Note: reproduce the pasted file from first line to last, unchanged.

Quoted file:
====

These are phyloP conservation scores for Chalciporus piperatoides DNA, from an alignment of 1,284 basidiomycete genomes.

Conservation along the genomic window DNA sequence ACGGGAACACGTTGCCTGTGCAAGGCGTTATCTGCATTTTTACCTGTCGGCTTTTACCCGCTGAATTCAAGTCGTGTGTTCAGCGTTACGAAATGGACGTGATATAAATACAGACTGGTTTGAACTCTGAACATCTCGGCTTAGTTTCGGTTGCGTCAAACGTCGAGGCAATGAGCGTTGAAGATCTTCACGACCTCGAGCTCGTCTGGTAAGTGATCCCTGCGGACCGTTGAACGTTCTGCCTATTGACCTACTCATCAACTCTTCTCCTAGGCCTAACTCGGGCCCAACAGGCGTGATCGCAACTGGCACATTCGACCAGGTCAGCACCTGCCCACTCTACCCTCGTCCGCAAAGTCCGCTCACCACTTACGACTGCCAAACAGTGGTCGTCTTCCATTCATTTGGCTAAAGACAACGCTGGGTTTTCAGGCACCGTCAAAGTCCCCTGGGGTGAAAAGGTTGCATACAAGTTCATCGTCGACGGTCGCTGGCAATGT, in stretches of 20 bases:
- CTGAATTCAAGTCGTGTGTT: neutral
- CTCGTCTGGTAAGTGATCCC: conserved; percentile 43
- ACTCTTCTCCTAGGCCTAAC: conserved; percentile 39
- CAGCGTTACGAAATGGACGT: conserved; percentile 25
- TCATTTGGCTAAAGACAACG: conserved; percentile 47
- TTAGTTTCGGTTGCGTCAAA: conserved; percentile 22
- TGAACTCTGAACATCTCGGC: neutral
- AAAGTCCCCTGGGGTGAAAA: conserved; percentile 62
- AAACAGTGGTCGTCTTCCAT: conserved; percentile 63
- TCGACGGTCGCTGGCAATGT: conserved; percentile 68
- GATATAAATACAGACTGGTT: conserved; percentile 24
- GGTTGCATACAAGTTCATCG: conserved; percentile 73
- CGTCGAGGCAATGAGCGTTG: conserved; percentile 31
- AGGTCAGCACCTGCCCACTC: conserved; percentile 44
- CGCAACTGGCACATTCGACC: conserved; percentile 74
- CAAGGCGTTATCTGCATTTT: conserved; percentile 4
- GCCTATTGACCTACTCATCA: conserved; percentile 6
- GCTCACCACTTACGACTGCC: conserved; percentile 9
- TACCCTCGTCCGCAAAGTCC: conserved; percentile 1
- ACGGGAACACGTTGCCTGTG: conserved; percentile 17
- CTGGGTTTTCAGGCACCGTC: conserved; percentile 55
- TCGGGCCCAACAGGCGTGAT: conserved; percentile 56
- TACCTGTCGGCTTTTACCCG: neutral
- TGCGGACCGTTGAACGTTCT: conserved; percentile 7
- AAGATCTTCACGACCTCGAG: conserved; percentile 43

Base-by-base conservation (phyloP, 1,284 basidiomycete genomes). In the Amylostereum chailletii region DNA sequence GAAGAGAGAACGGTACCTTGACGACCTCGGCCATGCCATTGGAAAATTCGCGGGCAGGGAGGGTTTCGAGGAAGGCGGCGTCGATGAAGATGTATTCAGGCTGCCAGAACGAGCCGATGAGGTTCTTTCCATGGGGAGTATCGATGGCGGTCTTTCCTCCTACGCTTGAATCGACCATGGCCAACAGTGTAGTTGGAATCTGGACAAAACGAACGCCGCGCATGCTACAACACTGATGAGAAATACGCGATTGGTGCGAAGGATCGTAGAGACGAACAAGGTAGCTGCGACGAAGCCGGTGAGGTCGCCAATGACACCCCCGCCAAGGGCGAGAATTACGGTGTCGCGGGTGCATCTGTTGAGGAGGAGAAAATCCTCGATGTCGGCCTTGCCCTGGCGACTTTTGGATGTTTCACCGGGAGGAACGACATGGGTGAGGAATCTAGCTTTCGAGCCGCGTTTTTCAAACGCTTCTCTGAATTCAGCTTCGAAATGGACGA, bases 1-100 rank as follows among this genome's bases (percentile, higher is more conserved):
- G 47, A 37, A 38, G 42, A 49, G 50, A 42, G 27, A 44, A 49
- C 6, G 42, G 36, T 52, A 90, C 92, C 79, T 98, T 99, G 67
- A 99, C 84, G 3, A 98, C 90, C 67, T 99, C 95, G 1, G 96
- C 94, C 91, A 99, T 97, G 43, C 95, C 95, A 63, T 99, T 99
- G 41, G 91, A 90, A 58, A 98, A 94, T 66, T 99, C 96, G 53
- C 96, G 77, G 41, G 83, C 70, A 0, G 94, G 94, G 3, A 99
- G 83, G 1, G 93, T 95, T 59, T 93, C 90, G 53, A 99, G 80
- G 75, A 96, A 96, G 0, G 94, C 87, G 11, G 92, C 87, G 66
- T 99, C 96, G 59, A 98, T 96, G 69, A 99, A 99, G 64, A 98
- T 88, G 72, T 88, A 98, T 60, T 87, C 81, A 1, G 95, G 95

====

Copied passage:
These are phyloP conservation scores for Chalciporus piperatoides DNA, from an alignment of 1,284 basidiomycete genomes.

Conservation along the genomic window DNA sequence ACGGGAACACGTTGCCTGTGCAAGGCGTTATCTGCATTTTTACCTGTCGGCTTTTACCCGCTGAATTCAAGTCGTGTGTTCAGCGTTACGAAATGGACGTGATATAAATACAGACTGGTTTGAACTCTGAACATCTCGGCTTAGTTTCGGTTGCGTCAAACGTCGAGGCAATGAGCGTTGAAGATCTTCACGACCTCGAGCTCGTCTGGTAAGTGATCCCTGCGGACCGTTGAACGTTCTGCCTATTGACCTACTCATCAACTCTTCTCCTAGGCCTAACTCGGGCCCAACAGGCGTGATCGCAACTGGCACATTCGACCAGGTCAGCACCTGCCCACTCTACCCTCGTCCGCAAAGTCCGCTCACCACTTACGACTGCCAAACAGTGGTCGTCTTCCATTCATTTGGCTAAAGACAACGCTGGGTTTTCAGGCACCGTCAAAGTCCCCTGGGGTGAAAAGGTTGCATACAAGTTCATCGTCGACGGTCGCTGGCAATGT, in stretches of 20 bases:
- CTGAATTCAAGTCGTGTGTT: neutral
- CTCGTCTGGTAAGTGATCCC: conserved; percentile 43
- ACTCTTCTCCTAGGCCTAAC: conserved; percentile 39
- CAGCGTTACGAAATGGACGT: conserved; percentile 25
- TCATTTGGCTAAAGACAACG: conserved; percentile 47
- TTAGTTTCGGTTGCGTCAAA: conserved; percentile 22
- TGAACTCTGAACATCTCGGC: neutral
- AAAGTCCCCTGGGGTGAAAA: conserved; percentile 62
- AAACAGTGGTCGTCTTCCAT: conserved; percentile 63
- TCGACGGTCGCTGGCAATGT: conserved; percentile 68
- GATATAAATACAGACTGGTT: conserved; percentile 24
- GGTTGCATACAAGTTCATCG: conserved; percentile 73
- CGTCGAGGCAATGAGCGTTG: conserved; percentile 31
- AGGTCAGCACCTGCCCACTC: conserved; percentile 44
- CGCAACTGGCACATTCGACC: conserved; percentile 74
- CAAGGCGTTATCTGCATTTT: conserved; percentile 4
- GCCTATTGACCTACTCATCA: conserved; percentile 6
- GCTCACCACTTACGACTGCC: conserved; percentile 9
- TACCCTCGTCCGCAAAGTCC: conserved; percentile 1
- ACGGGAACACGTTGCCTGTG: conserved; percentile 17
- CTGGGTTTTCAGGCACCGTC: conserved; percentile 55
- TCGGGCCCAACAGGCGTGAT: conserved; percentile 56
- TACCTGTCGGCTTTTACCCG: neutral
- TGCGGACCGTTGAACGTTCT: conserved; percentile 7
- AAGATCTTCACGACCTCGAG: conserved; percentile 43

Base-by-base conservation (phyloP, 1,284 basidiomycete genomes). In the Amylostereum chailletii region DNA sequence GAAGAGAGAACGGTACCTTGACGACCTCGGCCATGCCATTGGAAAATTCGCGGGCAGGGAGGGTTTCGAGGAAGGCGGCGTCGATGAAGATGTATTCAGGCTGCCAGAACGAGCCGATGAGGTTCTTTCCATGGGGAGTATCGATGGCGGTCTTTCCTCCTACGCTTGAATCGACCATGGCCAACAGTGTAGTTGGAATCTGGACAAAACGAACGCCGCGCATGCTACAACACTGATGAGAAATACGCGATTGGTGCGAAGGATCGTAGAGACGAACAAGGTAGCTGCGACGAAGCCGGTGAGGTCGCCAATGACACCCCCGCCAAGGGCGAGAATTACGGTGTCGCGGGTGCATCTGTTGAGGAGGAGAAAATCCTCGATGTCGGCCTTGCCCTGGCGACTTTTGGATGTTTCACCGGGAGGAACGACATGGGTGAGGAATCTAGCTTTCGAGCCGCGTTTTTCAAACGCTTCTCTGAATTCAGCTTCGAAATGGACGA, bases 1-100 rank as follows among this genome's bases (percentile, higher is more conserved):
- G 47, A 37, A 38, G 42, A 49, G 50, A 42, G 27, A 44, A 49
- C 6, G 42, G 36, T 52, A 90, C 92, C 79, T 98, T 99, G 67
- A 99, C 84, G 3, A 98, C 90, C 67, T 99, C 95, G 1, G 96
- C 94, C 91, A 99, T 97, G 43, C 95, C 95, A 63, T 99, T 99
- G 41, G 91, A 90, A 58, A 98, A 94, T 66, T 99, C 96, G 53
- C 96, G 77, G 41, G 83, C 70, A 0, G 94, G 94, G 3, A 99
- G 83, G 1, G 93, T 95, T 59, T 93, C 90, G 53, A 99, G 80
- G 75, A 96, A 96, G 0, G 94, C 87, G 11, G 92, C 87, G 66
- T 99, C 96, G 59, A 98, T 96, G 69, A 99, A 99, G 64, A 98
- T 88, G 72, T 88, A 98, T 60, T 87, C 81, A 1, G 95, G 95